Some great money reads from around the web.
I have written before on Monevator about my in-built thrifty disposition, and how it probably veers towards tightness.
For this reason I was thrilled to see The Accumulator explaining how he saves money this week. It’s vitally useful information that I just can’t share from experience.
My problem is spending it!
I have a soft spot for occasional black cabs after midnight and good food. Otherwise, the only thing I find easy to buy are equities.
Perhaps I’m like Warren Buffett in that regard – he used to refuse his wife a new sofa on the grounds that it would cost $1 million, after taking compound interest into account. (Alas I don’t share his prodigious mental abilities, and I can’t quite match his track record. At least not yet…)
This week I was reminded why equities are worth splashing out on through a short Forbes article. In it we learn that if you’d:
…skipped the purchase of a $5,700 Apple PowerBook G3 250 in 1997 and put the money into Apple stock, and your shares would now be worth $330,563.
Even relatively new customers can find reasons for regret. If you’d skipped the purchase of an Apple Xserve G5 in 2005 for $3,999 and bought Apple stock instead, your investment would now be worth $33,877.
The data is based on Kyle Conroy’s clever table of Apple products versus stock gains. It’s been around for a while, but now that Apple is the second most valuable company in the world, the numbers are becoming crazy. As someone who only ever buys Apple-made computers, I can relate.
Obviously few investments will do as well as Apple. Index investors don’t even try to catch the best ones, but instead sensibly settle for market returns. Either way, over time buying equities will make you richer, not poorer.
I’m getting a little better at spending money as I get older. One of the scant consolations of seeing a close family member becoming mentally disabled overnight is it puts everything into perspective.
But I’m not throwing money at toys for boys, and I’m not convinced by the spend it on experiences argument, either.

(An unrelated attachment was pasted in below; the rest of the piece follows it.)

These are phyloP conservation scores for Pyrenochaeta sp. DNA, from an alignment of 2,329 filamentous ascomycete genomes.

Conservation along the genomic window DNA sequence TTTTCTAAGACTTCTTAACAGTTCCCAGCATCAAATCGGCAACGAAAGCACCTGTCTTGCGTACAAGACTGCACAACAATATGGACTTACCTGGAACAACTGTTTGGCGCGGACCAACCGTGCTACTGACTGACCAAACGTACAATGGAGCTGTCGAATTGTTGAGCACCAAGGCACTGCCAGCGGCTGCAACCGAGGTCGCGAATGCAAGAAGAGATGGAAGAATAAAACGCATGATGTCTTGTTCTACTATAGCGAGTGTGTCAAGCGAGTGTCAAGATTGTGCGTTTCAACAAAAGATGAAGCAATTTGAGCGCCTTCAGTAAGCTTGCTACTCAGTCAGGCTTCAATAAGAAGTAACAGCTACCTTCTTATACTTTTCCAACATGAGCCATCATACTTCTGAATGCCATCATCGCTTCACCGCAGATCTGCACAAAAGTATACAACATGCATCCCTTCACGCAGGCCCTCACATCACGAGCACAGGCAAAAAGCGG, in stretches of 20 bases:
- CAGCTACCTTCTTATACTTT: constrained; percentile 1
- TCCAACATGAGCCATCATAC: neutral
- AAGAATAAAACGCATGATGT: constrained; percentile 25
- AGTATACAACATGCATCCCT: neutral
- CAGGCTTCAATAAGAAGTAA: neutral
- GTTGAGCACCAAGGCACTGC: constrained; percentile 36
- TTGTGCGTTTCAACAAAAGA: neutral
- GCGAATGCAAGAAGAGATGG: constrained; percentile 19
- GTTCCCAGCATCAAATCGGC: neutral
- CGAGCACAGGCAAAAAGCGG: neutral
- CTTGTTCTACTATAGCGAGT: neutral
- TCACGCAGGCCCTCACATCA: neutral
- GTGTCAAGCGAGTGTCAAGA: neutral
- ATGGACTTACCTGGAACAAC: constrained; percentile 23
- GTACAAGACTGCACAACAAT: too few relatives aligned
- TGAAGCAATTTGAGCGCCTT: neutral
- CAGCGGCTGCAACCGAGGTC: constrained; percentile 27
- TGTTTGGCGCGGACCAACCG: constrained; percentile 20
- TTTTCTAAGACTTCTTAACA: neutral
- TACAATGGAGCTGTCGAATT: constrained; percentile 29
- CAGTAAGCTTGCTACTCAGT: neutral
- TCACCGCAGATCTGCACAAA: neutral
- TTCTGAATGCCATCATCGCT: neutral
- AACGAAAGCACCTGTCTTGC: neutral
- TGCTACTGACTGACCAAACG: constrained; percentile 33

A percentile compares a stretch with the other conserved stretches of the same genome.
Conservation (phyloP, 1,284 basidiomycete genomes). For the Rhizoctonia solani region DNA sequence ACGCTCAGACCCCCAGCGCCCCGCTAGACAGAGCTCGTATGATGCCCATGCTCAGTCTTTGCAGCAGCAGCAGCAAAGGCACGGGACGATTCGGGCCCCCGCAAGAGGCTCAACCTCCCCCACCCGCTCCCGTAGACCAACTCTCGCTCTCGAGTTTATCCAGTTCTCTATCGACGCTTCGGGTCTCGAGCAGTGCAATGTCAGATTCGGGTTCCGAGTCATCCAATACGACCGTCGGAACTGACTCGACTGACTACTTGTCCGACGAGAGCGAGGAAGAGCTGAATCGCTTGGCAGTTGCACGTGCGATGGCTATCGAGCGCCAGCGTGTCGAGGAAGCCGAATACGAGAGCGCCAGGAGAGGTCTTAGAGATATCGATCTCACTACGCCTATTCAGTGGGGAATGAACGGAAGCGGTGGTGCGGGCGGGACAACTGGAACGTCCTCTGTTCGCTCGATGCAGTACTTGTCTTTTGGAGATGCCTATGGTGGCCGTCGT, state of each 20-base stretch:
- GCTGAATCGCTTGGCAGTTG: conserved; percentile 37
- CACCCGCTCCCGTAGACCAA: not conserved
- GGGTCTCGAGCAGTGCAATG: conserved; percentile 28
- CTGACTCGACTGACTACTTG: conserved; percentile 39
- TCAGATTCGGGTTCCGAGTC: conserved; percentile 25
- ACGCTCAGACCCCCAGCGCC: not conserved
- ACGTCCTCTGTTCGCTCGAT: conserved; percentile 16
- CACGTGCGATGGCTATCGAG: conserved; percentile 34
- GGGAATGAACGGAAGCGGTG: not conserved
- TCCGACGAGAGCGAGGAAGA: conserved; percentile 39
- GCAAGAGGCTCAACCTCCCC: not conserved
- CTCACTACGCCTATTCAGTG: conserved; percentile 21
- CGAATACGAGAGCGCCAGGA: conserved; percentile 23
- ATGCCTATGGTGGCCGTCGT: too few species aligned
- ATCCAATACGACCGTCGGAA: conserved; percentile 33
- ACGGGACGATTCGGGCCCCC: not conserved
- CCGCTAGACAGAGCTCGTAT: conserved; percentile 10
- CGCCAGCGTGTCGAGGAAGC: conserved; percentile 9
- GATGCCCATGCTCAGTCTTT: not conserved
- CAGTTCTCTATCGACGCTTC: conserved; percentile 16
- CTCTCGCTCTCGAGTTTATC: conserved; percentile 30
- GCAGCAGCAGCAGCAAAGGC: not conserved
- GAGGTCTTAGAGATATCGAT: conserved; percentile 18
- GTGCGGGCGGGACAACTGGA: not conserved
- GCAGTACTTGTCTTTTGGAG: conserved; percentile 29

I’d have failed as a human being if the only thing that gave me pleasure was receiving my dividend cheques, as J.D. Rockefeller famously quipped.
But on a relative basis, I’m happy to save my buyer’s remorse for consumables, and my retail therapy for my stock broking account.
From the money blogs
- Buffett on gold fondling and elephant hunting – Investor Caffeine
- Quit sniveling! Making money doing a job you hate – Len Penzo
- Planning for uneven retirement spending – Oblivious Investor
- Five powerful ways to teach kids about money – Wealth Pilgrim
- Taking some quick and some slow profits – UK Value Investor
- There are limits to human ingenuity – Simple in Suffolk
- Pondering my portfolio – A Grain of Salt
- Four screens for UK stock investors – iii blog
- Market confidence, tricks and placebos – The Psy-Fi blog
- 5 tips on evaluating your investment performance – The Digerati Life
- 10 ways to save money on groceries – Canadian Finance blog
- Dumb fund ideas: First Trust Smartphone Index – Amateur Asset Allocator
Mainstream money and investing articles
- Why rich people do stupid things – Motley Fool
- Forbes has updated its list of 1,210 billionaires – Forbes
- Regional income inequality: UK most divided – The Economist
- Don’t pump up the oil bandwagon – Wall Street Journal
- Roundup of the various new retail-friendly corporate bonds – FT
- Commission surges ahead of ban [Gotta love financial advisers] – FT
- [Some] fund managers slash fees for private investors – FT
- UK mortgage lending falls 29% in January – Telegraph
- Public sector pension reforms: Who’ll lose out? – Telegraph
- In praise of Nick Train [a fund manager I much admire] – Independent
- Barclays’ 3.25% cash ISA is current market leader – Independent
- How to save money on motoring – The Guardian
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